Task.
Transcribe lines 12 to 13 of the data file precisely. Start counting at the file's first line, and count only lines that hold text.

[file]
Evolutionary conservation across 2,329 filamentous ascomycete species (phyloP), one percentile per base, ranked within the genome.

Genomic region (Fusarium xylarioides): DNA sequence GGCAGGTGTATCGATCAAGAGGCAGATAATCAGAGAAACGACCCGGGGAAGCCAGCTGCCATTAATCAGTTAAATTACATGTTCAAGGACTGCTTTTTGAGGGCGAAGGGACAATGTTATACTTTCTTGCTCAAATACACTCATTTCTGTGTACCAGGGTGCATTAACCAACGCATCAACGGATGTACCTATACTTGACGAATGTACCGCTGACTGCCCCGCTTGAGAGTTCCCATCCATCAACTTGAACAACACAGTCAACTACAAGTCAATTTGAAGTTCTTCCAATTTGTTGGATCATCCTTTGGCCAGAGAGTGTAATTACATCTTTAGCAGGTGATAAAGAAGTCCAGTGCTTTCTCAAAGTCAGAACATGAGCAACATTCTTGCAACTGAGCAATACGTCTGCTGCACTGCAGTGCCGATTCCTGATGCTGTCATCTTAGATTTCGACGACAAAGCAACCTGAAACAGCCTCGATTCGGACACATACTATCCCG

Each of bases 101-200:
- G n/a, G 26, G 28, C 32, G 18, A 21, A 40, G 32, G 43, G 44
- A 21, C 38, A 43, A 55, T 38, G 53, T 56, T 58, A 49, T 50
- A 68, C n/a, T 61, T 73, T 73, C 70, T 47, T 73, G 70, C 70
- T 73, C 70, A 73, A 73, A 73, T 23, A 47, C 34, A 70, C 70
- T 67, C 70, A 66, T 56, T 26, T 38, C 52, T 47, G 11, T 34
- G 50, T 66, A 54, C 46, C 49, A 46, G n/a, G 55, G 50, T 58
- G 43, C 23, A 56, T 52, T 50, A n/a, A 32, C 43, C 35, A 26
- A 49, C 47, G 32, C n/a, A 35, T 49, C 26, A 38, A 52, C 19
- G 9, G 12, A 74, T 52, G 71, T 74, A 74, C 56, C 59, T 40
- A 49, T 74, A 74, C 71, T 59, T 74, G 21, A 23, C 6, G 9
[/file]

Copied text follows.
- G 9, G 12, A 74, T 52, G 71, T 74, A 74, C 56, C 59, T 40
- A 49, T 74, A 74, C 71, T 59, T 74, G 21, A 23, C 6, G 9